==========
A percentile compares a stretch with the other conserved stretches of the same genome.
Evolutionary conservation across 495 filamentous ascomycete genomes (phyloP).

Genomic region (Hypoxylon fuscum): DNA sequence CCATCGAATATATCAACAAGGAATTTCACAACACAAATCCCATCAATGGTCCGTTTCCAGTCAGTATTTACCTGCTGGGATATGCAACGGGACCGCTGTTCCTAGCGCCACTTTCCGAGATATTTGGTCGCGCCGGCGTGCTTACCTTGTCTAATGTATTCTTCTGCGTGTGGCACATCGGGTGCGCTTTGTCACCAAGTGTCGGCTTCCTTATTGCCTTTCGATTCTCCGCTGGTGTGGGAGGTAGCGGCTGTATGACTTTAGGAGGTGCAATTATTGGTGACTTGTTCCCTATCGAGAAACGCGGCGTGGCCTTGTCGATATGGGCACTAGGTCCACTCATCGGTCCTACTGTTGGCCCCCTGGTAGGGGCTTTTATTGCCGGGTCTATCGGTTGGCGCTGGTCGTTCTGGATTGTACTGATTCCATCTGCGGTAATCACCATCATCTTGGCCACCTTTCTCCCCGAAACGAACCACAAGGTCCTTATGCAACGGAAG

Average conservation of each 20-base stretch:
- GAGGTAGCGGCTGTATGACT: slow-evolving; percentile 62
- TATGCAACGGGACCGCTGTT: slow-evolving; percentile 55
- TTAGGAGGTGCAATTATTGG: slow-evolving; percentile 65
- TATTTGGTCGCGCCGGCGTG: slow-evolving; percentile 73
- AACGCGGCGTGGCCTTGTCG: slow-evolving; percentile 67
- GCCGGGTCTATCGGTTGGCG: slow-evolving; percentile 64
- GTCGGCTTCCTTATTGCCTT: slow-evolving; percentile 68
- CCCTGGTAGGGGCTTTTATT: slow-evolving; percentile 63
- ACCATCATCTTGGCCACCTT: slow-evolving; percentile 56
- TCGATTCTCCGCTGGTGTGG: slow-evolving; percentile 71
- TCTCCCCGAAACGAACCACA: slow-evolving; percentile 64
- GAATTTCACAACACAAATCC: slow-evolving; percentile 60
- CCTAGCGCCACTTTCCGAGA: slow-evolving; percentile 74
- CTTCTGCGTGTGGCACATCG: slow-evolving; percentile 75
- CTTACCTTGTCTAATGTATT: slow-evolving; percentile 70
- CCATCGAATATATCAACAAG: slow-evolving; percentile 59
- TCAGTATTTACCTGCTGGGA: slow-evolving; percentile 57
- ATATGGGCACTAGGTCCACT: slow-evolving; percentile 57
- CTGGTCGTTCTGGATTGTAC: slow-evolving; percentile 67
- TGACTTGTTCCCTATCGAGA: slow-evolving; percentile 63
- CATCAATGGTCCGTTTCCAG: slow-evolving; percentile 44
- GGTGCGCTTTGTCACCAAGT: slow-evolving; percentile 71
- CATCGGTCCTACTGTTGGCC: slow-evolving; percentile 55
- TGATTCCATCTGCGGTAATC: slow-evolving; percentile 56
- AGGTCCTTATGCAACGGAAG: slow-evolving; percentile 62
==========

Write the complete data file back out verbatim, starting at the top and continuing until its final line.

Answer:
A percentile compares a stretch with the other conserved stretches of the same genome.
Evolutionary conservation across 495 filamentous ascomycete genomes (phyloP).

Genomic region (Hypoxylon fuscum): DNA sequence CCATCGAATATATCAACAAGGAATTTCACAACACAAATCCCATCAATGGTCCGTTTCCAGTCAGTATTTACCTGCTGGGATATGCAACGGGACCGCTGTTCCTAGCGCCACTTTCCGAGATATTTGGTCGCGCCGGCGTGCTTACCTTGTCTAATGTATTCTTCTGCGTGTGGCACATCGGGTGCGCTTTGTCACCAAGTGTCGGCTTCCTTATTGCCTTTCGATTCTCCGCTGGTGTGGGAGGTAGCGGCTGTATGACTTTAGGAGGTGCAATTATTGGTGACTTGTTCCCTATCGAGAAACGCGGCGTGGCCTTGTCGATATGGGCACTAGGTCCACTCATCGGTCCTACTGTTGGCCCCCTGGTAGGGGCTTTTATTGCCGGGTCTATCGGTTGGCGCTGGTCGTTCTGGATTGTACTGATTCCATCTGCGGTAATCACCATCATCTTGGCCACCTTTCTCCCCGAAACGAACCACAAGGTCCTTATGCAACGGAAG

Average conservation of each 20-base stretch:
- GAGGTAGCGGCTGTATGACT: slow-evolving; percentile 62
- TATGCAACGGGACCGCTGTT: slow-evolving; percentile 55
- TTAGGAGGTGCAATTATTGG: slow-evolving; percentile 65
- TATTTGGTCGCGCCGGCGTG: slow-evolving; percentile 73
- AACGCGGCGTGGCCTTGTCG: slow-evolving; percentile 67
- GCCGGGTCTATCGGTTGGCG: slow-evolving; percentile 64
- GTCGGCTTCCTTATTGCCTT: slow-evolving; percentile 68
- CCCTGGTAGGGGCTTTTATT: slow-evolving; percentile 63
- ACCATCATCTTGGCCACCTT: slow-evolving; percentile 56
- TCGATTCTCCGCTGGTGTGG: slow-evolving; percentile 71
- TCTCCCCGAAACGAACCACA: slow-evolving; percentile 64
- GAATTTCACAACACAAATCC: slow-evolving; percentile 60
- CCTAGCGCCACTTTCCGAGA: slow-evolving; percentile 74
- CTTCTGCGTGTGGCACATCG: slow-evolving; percentile 75
- CTTACCTTGTCTAATGTATT: slow-evolving; percentile 70
- CCATCGAATATATCAACAAG: slow-evolving; percentile 59
- TCAGTATTTACCTGCTGGGA: slow-evolving; percentile 57
- ATATGGGCACTAGGTCCACT: slow-evolving; percentile 57
- CTGGTCGTTCTGGATTGTAC: slow-evolving; percentile 67
- TGACTTGTTCCCTATCGAGA: slow-evolving; percentile 63
- CATCAATGGTCCGTTTCCAG: slow-evolving; percentile 44
- GGTGCGCTTTGTCACCAAGT: slow-evolving; percentile 71
- CATCGGTCCTACTGTTGGCC: slow-evolving; percentile 55
- TGATTCCATCTGCGGTAATC: slow-evolving; percentile 56
- AGGTCCTTATGCAACGGAAG: slow-evolving; percentile 62